UH astronomer to use research award for galaxies study
POSTED: Monday, May 10, 2010
Rolf-Peter Kudritzki, director of the University of Hawaii Institute for Astronomy, has received a Humboldt Research Award honoring his lifetime achievements in research.
He will use the award to investigate the physics of galaxies during a 2011 sabbatical in Germany.
He announced earlier this year that he will leave the astronomy institute director's post at the end of 2010 and return to the institute as a faculty member to teach and do research.
Kudritzki will use the brightest stars as tools to dissect galaxies and analyze spectra of hundreds of supergiant stars in distant galaxies, according to an astronomy institute news release. Supergiant stars are those with radii as large as 300 times the sun and a hundred thousand times brighter, the institute said.
Kudritzki will apply new methods developed with his collaborators, UH astronomers Fabio Bresolin and Miguel Urbaneja, to use the spectra to determine the chemical compositions of galaxies and their distances from Earth.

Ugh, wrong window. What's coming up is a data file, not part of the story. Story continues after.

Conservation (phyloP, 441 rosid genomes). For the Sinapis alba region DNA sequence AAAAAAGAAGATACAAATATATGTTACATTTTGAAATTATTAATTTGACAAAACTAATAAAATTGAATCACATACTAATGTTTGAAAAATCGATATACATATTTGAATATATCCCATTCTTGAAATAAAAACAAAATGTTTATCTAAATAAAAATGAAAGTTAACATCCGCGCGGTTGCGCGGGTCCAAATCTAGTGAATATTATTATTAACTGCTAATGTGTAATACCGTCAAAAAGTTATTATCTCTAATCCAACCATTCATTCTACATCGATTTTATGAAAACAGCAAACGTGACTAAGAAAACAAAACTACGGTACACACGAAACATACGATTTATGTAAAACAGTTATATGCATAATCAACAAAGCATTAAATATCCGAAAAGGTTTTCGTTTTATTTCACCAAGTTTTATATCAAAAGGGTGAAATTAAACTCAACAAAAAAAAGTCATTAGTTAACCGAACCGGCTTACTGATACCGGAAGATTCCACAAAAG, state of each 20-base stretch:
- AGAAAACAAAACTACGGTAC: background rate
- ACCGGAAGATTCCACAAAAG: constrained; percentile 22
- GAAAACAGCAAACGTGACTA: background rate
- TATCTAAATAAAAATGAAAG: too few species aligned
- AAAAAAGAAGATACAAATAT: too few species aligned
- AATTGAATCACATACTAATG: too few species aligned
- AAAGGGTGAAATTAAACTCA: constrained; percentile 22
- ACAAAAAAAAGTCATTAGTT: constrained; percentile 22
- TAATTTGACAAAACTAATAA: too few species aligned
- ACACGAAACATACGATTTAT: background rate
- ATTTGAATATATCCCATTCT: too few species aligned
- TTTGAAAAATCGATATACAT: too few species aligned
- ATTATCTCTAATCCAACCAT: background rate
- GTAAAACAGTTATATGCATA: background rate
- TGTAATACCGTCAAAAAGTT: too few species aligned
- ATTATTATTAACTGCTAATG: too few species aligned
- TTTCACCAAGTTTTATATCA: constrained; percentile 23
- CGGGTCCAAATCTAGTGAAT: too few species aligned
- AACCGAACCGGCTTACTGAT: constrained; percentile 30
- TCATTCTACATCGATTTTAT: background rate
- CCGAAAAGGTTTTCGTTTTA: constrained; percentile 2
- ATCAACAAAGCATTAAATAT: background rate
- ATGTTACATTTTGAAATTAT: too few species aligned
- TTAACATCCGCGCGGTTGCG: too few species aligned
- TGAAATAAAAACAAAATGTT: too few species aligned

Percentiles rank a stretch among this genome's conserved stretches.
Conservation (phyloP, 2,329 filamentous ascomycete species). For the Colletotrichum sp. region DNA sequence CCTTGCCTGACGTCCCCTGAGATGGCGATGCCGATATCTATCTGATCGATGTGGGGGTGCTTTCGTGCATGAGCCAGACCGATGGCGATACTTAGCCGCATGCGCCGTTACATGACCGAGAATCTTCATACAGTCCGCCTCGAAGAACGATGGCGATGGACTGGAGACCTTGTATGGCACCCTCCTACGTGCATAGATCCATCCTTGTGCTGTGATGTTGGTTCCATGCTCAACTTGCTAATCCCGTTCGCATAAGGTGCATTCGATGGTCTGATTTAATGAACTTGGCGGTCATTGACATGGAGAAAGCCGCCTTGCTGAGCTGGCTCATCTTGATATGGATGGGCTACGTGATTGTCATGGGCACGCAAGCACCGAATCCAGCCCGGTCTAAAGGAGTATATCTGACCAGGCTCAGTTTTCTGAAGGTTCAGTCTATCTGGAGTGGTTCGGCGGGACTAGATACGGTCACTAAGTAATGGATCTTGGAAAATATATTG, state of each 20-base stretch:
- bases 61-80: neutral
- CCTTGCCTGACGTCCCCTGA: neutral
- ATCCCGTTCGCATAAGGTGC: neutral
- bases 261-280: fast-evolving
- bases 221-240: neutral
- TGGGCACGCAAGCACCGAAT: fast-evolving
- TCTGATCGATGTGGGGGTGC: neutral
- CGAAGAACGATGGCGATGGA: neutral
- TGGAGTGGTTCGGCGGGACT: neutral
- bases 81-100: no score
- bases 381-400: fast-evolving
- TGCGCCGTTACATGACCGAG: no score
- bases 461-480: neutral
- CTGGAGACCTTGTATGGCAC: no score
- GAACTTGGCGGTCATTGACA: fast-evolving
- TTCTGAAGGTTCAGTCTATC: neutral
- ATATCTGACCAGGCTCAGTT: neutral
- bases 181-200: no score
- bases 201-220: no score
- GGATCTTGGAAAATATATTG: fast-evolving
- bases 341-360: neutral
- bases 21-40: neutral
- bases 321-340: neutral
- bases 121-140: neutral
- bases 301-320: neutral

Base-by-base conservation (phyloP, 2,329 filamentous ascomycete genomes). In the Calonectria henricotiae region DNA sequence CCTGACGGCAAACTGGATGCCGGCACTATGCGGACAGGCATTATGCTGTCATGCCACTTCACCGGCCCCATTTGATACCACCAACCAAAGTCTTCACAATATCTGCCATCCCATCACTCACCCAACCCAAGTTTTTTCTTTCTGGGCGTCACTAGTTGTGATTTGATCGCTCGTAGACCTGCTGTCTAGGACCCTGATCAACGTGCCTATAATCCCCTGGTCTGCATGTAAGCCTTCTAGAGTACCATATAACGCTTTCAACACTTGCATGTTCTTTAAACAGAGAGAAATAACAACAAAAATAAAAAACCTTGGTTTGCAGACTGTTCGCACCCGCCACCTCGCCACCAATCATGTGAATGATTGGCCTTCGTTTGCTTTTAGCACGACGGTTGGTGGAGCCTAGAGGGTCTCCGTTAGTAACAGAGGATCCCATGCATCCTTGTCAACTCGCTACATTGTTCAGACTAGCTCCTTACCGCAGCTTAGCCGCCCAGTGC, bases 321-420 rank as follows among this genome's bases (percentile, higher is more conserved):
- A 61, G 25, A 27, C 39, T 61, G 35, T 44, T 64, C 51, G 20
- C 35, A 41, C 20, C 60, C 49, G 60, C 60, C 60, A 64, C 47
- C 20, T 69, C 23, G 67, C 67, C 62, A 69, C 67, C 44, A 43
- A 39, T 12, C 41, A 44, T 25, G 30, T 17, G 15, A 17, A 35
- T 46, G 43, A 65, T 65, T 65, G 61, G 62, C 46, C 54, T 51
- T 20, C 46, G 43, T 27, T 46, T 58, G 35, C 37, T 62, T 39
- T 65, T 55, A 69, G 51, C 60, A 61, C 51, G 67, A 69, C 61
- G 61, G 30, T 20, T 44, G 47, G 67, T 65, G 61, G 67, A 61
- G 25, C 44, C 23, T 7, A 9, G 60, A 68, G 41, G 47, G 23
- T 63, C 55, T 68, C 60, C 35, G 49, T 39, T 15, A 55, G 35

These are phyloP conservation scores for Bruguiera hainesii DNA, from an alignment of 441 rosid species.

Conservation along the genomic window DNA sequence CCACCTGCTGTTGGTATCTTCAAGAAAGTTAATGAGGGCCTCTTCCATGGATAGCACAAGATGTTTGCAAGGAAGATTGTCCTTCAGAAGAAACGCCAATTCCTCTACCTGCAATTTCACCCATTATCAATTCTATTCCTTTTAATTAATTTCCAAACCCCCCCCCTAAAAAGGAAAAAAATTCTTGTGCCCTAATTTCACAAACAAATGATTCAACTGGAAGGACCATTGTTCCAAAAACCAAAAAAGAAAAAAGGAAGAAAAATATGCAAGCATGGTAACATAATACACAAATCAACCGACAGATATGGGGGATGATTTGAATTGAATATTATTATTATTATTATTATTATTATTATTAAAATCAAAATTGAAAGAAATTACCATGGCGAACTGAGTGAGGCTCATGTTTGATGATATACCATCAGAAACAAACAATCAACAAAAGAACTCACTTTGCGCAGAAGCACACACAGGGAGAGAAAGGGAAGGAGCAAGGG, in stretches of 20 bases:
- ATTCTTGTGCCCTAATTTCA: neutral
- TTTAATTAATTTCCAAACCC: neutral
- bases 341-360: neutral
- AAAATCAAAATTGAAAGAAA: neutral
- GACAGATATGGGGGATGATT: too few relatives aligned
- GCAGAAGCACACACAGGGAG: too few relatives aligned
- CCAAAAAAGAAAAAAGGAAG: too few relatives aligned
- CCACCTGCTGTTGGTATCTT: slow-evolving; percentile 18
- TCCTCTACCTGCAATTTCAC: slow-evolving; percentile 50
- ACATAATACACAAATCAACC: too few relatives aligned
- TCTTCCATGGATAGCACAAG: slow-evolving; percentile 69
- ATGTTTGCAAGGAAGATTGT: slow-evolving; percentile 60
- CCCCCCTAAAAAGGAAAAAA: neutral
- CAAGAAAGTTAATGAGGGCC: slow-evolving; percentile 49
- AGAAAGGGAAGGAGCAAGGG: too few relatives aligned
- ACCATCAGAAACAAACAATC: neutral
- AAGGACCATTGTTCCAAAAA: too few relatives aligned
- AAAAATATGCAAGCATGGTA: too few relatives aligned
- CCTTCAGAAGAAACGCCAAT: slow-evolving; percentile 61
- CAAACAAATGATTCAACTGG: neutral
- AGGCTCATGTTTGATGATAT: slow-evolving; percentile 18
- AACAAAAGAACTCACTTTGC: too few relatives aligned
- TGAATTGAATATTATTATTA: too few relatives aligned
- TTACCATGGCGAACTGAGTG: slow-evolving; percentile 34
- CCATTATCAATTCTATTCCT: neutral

"This project is entirely new," he said. "Nobody has ever done anything like this except Fabio, Miguel and me. Thus, I am truly excited and look forward to spending all my energy and time on it."
He said he will use the largest telescopes in the world for the project, including those on Mauna Kea and in Chile and the Hubble Space Telescope.
Humboldt Research Award winners are invited to spend up to one year cooperating on a long-term research project with specialists at a research institution in Germany.
Kudritzki will split his time between the Max Planck Institute for Astrophysics in Garching and University Observatory Munich.
The Institute for Astronomy's David Sanders and J. Patrick Henry were previous winners of Humboldt Research Awards.